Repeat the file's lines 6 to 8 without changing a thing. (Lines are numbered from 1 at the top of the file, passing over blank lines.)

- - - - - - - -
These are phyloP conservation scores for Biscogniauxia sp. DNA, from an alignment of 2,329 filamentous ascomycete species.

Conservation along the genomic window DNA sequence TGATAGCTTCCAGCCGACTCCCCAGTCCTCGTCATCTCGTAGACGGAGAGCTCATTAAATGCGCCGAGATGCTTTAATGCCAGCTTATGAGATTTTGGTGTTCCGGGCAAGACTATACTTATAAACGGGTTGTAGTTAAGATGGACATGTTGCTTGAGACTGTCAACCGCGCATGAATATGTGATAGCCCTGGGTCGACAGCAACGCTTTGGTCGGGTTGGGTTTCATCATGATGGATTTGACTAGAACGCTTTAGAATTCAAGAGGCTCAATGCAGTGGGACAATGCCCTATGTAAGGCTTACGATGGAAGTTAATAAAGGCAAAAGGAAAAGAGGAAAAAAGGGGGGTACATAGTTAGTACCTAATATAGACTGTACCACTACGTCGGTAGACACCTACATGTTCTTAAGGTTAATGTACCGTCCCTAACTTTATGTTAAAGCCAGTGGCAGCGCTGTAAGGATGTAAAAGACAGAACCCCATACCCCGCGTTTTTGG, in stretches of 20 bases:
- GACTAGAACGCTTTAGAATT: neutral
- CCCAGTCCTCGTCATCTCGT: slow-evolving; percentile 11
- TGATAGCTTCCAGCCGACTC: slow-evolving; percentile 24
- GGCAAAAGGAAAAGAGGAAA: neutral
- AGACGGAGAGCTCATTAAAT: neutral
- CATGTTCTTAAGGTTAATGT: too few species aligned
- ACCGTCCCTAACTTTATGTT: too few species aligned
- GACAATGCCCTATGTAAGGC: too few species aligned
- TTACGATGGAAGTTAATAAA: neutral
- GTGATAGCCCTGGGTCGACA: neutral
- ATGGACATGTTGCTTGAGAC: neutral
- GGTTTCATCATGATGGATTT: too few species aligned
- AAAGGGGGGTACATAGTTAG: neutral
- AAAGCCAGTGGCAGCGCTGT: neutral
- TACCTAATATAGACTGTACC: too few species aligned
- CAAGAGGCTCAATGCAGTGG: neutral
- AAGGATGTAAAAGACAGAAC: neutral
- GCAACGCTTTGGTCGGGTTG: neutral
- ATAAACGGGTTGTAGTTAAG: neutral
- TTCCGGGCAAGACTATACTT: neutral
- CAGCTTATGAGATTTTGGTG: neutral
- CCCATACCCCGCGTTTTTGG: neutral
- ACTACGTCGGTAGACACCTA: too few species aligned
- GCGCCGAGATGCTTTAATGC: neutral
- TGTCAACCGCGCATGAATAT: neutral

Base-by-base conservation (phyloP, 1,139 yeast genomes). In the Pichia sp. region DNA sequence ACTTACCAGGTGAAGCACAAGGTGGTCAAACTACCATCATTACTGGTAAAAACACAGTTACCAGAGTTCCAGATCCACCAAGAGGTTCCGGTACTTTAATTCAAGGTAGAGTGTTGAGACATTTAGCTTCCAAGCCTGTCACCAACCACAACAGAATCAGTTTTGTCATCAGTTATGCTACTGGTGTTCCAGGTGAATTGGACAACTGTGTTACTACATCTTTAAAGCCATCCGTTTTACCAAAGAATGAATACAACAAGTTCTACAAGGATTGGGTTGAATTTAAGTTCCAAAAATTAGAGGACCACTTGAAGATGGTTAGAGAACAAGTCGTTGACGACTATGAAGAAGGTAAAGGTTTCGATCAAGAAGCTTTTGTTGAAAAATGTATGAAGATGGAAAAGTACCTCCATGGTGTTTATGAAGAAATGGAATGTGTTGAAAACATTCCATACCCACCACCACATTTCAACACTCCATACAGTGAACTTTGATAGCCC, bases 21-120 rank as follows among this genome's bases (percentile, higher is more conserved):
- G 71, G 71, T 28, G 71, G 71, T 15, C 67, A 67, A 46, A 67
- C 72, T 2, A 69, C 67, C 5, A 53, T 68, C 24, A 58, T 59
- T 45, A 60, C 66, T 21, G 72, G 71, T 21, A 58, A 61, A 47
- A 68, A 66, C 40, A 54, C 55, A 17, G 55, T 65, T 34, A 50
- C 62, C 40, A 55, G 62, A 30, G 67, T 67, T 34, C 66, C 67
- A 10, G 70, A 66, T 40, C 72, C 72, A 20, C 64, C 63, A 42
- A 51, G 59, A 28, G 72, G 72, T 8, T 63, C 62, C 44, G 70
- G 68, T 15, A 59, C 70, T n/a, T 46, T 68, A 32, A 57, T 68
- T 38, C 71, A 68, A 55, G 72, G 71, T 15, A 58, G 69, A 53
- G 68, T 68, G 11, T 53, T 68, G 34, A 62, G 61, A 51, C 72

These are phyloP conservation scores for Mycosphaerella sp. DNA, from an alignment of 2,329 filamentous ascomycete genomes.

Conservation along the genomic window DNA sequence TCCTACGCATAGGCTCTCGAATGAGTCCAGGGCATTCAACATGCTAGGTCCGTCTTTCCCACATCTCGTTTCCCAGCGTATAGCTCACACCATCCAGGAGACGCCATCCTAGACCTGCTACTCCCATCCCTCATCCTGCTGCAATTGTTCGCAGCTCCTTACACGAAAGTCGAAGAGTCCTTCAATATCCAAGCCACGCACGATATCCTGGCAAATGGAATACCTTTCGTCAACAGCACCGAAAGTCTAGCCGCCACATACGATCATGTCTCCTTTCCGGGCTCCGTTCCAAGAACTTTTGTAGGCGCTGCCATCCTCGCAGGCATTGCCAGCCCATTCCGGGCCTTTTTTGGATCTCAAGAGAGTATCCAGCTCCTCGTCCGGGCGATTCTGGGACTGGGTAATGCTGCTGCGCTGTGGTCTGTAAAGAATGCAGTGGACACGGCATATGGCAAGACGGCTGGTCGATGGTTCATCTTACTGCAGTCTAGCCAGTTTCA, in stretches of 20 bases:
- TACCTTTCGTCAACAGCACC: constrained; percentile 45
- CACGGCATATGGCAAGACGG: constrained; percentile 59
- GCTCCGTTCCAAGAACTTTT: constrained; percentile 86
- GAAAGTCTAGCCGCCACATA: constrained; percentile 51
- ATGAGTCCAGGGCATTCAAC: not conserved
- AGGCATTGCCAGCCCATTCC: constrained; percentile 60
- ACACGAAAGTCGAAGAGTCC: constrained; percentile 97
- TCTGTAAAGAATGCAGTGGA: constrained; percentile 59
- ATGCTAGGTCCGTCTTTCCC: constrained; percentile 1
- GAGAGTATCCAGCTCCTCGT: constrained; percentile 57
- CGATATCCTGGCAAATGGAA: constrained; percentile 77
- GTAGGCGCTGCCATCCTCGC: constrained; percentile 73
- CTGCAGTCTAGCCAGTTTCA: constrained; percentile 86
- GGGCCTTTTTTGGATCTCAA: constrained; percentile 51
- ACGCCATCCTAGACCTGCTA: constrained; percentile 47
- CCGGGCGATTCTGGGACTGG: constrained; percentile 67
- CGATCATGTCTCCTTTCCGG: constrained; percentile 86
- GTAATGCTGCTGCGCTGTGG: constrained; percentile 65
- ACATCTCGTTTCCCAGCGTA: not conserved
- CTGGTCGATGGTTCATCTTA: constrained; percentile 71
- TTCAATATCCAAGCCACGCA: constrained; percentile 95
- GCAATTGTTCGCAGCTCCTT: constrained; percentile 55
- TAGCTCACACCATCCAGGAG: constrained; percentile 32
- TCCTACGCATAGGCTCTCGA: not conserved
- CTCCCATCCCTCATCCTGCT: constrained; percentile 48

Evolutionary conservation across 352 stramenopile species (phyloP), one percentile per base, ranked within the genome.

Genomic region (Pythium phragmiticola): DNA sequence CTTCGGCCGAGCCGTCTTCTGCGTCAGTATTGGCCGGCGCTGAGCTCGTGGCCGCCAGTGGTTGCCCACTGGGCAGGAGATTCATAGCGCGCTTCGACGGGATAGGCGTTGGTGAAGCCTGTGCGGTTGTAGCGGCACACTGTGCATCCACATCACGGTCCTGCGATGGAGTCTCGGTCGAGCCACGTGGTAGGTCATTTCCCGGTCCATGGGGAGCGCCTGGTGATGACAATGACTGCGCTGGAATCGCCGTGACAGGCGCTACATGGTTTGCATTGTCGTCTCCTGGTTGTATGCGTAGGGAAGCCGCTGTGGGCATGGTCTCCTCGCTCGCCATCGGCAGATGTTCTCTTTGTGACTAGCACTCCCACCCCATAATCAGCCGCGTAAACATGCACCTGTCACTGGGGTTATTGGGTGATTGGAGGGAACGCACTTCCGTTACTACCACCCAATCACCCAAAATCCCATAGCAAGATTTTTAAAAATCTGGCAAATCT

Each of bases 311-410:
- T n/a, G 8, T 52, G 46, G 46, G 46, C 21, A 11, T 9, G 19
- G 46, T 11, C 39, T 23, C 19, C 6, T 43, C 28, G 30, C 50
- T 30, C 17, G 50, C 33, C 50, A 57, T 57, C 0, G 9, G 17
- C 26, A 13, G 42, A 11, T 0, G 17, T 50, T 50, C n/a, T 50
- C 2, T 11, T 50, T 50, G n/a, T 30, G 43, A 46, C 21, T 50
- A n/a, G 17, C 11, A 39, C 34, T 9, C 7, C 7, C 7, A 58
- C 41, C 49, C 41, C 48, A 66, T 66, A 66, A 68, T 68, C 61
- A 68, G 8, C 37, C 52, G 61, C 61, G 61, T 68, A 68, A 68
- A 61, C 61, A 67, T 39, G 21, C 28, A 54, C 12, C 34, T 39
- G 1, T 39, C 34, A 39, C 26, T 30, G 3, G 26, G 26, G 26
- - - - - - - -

- GGCAAAAGGAAAAGAGGAAA: neutral
- AGACGGAGAGCTCATTAAAT: neutral
- CATGTTCTTAAGGTTAATGT: too few species aligned